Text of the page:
by Xinhua writers Zhao Ying and Li Huaiyan
BEIJING, Jan. 2 (Xinhua) -- Zhang Changrong's favorite treatment in a community clinic in Beijing's southern suburb involves soaking her feet in hot water that contains traditional Chinese herbal medicines.
It takes the 59-year-old woman, who has had a rapid heart beat for years, just five minutes to walk from her home to the clinic for the treatment, which is believed to help improve blood circulation.
Compared to big, crowded hospitals, "seeking service here is much easier and sometimes enjoyable," said Zhang, a long-time resident of the Guiyuan Residential Community in Daxing District.
"We don't need to queue up for hours to see doctors. Doctors here know us well and the communication process is nice," she said.
The clinic, which covers some 250 square meters, offers basic medical services such as injections, medical examinations, massage and acupuncture. Patients can get prescriptions for about 300 of the most frequently used medicines for less than what a big hospital would charge.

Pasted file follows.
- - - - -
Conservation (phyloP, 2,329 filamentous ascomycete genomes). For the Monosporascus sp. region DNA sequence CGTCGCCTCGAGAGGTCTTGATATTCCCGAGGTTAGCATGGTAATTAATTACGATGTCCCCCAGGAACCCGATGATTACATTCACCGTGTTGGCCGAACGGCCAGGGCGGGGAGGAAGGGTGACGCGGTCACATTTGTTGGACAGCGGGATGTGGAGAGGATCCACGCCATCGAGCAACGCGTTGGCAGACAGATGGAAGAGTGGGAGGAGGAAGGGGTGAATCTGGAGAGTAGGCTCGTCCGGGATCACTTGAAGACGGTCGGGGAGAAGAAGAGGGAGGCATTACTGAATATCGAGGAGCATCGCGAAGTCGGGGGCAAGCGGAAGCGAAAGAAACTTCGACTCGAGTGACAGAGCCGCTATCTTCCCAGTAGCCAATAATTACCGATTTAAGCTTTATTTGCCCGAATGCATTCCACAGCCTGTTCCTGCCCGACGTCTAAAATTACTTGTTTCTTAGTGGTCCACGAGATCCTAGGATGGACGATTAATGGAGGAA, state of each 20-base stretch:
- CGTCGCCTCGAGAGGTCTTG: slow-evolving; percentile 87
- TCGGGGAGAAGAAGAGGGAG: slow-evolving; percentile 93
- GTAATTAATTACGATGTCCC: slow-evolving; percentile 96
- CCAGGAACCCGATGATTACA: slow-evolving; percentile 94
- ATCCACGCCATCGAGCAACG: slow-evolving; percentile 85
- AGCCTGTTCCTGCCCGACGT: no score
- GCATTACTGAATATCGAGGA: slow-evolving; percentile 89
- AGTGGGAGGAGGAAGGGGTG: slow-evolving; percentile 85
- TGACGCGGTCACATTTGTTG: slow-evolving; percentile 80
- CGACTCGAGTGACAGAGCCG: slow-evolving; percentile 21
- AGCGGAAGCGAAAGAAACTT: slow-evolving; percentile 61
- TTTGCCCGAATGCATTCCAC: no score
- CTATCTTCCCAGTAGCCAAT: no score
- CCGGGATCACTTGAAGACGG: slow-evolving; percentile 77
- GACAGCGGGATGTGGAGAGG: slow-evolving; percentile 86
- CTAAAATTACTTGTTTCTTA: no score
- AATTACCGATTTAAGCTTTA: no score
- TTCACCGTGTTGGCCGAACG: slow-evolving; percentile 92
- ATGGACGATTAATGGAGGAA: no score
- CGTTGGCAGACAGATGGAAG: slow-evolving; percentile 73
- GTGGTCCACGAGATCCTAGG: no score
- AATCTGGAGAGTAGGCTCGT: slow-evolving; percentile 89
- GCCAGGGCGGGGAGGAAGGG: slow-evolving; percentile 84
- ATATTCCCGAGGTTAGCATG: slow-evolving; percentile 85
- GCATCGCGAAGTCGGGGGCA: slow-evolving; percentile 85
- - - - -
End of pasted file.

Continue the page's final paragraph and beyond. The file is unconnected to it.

In China, strain on the doctor-patient relationship has continued to worsen, as many patients are dissatisfied with their poor access to treatment.
People have to wait overnight in long queues for a registration ticket to see a renowned doctor in some popular public hospitals. However, the diagnostic process is always too brief to allow for further consultation.
China's urban doctor-patient ratio was 2.8 doctors per 1,000 people in 2011, according to statistics released by the Ministry of Health.
Meanwhile, doctors are overworked and underpaid. Many work more than 10 hours a day and might examine more than 100 patients per shift, according to a study by Peking University.
Experts say 80 percent of outpatients in the country's big hospitals don't need to have their first diagnosis in big hospitals.
Fang Laiying, head of the Beijing Health Bureau, said people should seek medical treatment from lower-level hospitals and community clinics before swarming into larger hospitals.
"Expanding grassroots medical service institutions is the key to tackling the chronic imbalance in supply and demand," said Liu Jun, professor at the Central University of Finance and Economics.